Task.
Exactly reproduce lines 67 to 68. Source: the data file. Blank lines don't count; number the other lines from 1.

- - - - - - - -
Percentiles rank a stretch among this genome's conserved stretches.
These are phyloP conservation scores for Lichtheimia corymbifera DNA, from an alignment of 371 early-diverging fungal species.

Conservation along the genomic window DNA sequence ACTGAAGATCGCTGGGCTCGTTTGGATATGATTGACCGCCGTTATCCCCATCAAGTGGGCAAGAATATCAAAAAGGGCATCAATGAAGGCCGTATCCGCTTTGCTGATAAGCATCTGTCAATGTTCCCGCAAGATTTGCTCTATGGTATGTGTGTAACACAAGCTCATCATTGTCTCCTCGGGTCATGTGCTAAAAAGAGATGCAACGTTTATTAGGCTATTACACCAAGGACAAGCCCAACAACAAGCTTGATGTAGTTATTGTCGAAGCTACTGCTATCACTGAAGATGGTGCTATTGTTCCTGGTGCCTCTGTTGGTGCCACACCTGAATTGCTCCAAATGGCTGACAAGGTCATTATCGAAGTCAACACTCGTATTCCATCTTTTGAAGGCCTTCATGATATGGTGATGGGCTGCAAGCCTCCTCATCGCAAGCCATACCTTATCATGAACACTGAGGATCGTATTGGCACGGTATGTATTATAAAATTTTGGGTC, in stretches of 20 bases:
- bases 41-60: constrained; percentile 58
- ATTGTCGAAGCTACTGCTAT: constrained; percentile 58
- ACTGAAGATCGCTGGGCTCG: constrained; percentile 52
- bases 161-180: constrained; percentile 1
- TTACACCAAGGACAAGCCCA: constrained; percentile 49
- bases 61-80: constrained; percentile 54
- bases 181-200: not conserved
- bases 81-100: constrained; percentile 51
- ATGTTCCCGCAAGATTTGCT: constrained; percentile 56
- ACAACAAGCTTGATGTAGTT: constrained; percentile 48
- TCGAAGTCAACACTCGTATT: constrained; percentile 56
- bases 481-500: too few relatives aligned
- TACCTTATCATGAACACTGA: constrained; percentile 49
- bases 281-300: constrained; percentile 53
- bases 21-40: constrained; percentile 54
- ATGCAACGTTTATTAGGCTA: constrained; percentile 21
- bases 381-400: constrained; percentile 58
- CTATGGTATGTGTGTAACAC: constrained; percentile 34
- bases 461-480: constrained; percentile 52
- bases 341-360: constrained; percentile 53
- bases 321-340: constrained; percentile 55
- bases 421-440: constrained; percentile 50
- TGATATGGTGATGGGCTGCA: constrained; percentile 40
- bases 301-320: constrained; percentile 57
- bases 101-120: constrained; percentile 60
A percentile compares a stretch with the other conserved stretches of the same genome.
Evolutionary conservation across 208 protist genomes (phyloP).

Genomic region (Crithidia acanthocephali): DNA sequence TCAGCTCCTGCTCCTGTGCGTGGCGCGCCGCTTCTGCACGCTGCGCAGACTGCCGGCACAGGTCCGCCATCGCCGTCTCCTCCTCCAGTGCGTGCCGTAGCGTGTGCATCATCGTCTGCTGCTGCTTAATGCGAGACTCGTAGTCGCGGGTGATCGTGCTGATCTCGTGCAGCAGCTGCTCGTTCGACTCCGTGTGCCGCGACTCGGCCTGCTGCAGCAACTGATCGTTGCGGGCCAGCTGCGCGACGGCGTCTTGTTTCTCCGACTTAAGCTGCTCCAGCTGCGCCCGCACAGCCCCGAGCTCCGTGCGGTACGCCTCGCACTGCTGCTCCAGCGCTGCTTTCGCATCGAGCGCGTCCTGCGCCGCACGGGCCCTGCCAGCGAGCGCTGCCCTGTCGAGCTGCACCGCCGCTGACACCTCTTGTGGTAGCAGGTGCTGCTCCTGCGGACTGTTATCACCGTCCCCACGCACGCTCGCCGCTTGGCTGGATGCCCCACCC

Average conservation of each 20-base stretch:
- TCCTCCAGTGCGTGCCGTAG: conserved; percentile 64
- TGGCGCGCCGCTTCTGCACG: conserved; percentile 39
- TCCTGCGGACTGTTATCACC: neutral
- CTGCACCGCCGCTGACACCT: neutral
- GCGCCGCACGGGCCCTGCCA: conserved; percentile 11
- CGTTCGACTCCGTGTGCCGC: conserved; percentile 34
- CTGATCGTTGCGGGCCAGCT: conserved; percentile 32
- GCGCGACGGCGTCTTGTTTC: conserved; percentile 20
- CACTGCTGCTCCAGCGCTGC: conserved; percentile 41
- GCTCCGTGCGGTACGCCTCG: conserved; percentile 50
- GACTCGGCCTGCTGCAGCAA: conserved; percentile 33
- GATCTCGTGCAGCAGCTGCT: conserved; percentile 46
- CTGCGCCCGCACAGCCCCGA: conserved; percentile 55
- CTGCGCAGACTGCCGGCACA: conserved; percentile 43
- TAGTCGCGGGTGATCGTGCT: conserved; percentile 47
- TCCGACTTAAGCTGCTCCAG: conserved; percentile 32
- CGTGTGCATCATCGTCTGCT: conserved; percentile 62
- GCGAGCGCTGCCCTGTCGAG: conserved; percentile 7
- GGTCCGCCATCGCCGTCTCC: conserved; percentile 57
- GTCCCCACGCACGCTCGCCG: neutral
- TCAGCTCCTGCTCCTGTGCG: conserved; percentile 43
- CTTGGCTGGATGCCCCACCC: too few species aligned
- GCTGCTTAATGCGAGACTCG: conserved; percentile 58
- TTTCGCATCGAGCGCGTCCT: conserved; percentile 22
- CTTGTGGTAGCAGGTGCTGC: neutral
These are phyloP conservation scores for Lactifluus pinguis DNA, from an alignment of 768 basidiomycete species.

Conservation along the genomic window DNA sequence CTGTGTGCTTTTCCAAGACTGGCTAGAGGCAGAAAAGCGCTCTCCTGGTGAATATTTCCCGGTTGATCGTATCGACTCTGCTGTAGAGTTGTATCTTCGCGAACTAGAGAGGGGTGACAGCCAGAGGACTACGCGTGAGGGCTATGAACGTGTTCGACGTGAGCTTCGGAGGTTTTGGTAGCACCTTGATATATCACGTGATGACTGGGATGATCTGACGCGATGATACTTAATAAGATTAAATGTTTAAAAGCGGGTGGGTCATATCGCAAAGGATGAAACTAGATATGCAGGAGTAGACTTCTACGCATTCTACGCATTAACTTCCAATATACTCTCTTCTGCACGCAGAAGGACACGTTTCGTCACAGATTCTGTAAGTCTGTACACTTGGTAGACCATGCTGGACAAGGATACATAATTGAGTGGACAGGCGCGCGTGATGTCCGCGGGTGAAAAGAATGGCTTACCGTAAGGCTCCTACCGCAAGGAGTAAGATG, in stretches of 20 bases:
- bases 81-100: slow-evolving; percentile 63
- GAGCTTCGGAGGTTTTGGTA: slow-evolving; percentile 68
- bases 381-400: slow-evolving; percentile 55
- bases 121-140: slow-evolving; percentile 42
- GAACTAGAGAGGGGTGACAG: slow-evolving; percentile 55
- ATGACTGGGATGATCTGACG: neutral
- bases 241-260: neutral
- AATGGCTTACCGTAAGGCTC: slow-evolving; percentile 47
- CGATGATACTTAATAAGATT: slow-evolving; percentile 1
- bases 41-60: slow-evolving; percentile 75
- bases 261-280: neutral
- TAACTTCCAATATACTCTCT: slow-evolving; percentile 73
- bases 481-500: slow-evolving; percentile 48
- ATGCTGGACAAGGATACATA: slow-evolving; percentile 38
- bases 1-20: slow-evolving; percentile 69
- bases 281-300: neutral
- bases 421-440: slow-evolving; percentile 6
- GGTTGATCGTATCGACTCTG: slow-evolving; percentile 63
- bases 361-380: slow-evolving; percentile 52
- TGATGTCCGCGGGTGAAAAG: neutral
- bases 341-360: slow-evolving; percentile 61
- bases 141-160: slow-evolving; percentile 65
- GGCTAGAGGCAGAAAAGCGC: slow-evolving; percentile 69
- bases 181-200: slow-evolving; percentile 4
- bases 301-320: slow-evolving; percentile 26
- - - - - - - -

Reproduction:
- AATGGCTTACCGTAAGGCTC: slow-evolving; percentile 47
- CGATGATACTTAATAAGATT: slow-evolving; percentile 1